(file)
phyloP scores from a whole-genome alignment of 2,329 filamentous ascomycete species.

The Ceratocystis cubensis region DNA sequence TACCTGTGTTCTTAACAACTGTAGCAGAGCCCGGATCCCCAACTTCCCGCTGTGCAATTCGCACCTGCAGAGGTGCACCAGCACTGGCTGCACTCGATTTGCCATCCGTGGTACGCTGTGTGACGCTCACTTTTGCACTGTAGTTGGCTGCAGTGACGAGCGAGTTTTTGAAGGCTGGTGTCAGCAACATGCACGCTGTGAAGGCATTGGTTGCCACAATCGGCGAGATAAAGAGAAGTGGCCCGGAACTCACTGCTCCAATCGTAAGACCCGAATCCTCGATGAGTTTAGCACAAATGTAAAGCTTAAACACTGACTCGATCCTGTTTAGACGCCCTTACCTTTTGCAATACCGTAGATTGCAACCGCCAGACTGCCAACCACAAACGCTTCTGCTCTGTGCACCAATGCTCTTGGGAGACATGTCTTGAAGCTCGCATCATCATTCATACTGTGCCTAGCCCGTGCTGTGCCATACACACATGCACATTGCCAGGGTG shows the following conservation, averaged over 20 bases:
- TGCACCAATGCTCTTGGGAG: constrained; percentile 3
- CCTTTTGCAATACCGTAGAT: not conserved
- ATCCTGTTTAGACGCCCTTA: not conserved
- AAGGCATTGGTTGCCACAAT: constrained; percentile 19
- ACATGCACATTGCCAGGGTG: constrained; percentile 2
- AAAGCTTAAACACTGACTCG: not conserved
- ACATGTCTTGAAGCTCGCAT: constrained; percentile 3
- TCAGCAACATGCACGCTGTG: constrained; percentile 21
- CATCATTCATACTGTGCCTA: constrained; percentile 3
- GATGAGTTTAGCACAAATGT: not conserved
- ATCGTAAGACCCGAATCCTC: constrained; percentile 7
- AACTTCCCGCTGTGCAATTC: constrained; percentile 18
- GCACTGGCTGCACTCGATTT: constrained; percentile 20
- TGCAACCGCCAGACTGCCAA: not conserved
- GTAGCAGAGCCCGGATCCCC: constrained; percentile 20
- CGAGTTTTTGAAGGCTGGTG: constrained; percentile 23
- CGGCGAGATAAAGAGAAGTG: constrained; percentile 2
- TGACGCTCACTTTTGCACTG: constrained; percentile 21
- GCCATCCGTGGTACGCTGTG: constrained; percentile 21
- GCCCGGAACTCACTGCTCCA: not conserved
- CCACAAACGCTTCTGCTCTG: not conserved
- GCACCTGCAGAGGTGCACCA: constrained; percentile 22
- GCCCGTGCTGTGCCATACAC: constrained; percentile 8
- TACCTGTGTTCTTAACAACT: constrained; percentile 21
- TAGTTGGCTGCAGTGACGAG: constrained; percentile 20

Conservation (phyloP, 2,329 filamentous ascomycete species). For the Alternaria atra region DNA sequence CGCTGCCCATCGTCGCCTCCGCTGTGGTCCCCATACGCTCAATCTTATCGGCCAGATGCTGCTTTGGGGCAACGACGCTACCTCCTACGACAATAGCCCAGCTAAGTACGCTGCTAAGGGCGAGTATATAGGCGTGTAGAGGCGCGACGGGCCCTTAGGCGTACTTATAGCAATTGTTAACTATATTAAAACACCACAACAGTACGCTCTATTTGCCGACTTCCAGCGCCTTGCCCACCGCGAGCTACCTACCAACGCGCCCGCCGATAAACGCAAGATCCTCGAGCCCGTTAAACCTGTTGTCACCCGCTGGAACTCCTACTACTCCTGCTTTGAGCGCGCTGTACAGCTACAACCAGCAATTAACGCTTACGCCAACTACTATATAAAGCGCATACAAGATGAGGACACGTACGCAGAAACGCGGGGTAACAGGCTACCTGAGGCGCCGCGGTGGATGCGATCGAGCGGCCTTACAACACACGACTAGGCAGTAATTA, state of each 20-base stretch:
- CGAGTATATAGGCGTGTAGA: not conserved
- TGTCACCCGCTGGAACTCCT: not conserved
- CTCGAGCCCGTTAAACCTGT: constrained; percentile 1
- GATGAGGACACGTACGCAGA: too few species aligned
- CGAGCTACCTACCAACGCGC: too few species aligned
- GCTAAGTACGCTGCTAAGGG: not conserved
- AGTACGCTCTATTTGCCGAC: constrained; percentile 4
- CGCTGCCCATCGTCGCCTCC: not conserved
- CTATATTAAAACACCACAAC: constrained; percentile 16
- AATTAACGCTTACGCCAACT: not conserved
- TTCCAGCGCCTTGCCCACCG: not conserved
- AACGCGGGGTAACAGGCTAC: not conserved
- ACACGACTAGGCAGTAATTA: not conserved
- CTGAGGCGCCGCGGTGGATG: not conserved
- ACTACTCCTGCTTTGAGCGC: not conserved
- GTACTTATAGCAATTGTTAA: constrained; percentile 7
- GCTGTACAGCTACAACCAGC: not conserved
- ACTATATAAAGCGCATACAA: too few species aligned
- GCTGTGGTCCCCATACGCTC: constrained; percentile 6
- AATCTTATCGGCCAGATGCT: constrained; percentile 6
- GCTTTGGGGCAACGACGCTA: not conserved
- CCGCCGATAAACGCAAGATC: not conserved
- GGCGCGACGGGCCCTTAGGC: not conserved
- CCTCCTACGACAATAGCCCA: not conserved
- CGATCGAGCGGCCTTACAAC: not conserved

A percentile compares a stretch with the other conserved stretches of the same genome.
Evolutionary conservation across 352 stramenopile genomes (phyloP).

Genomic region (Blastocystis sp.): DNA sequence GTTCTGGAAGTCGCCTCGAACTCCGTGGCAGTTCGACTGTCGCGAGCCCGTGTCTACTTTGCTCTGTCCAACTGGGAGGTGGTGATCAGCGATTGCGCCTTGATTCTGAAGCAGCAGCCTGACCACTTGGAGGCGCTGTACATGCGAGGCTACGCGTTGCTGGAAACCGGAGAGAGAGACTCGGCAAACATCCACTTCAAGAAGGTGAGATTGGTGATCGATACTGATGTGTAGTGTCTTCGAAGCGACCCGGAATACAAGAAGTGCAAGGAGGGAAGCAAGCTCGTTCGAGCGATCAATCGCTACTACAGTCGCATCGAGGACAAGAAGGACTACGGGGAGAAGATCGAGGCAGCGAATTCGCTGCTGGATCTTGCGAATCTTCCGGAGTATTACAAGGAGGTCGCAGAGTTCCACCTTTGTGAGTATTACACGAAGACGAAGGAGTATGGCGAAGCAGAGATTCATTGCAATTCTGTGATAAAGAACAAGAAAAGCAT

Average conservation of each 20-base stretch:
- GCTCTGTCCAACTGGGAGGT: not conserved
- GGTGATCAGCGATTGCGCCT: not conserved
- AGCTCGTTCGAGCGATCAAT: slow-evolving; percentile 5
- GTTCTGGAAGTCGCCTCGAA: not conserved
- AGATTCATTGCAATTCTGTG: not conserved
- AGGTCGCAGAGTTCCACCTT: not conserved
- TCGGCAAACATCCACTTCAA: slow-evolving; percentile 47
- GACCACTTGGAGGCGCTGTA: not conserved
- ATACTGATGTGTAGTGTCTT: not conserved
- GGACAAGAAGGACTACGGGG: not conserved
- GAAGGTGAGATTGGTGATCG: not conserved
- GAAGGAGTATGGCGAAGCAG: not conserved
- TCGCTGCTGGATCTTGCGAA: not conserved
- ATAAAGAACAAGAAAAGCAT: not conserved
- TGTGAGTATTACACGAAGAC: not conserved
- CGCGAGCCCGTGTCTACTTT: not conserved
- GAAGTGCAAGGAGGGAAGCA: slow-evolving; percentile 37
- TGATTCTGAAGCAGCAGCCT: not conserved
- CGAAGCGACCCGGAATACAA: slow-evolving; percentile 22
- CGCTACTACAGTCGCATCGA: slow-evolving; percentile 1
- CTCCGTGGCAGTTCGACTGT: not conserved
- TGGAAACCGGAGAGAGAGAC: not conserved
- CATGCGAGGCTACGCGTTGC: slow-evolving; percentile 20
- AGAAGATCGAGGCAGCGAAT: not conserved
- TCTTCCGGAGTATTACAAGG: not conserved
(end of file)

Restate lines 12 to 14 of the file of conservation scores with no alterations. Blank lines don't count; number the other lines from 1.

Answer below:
- GATGAGTTTAGCACAAATGT: not conserved
- ATCGTAAGACCCGAATCCTC: constrained; percentile 7
- AACTTCCCGCTGTGCAATTC: constrained; percentile 18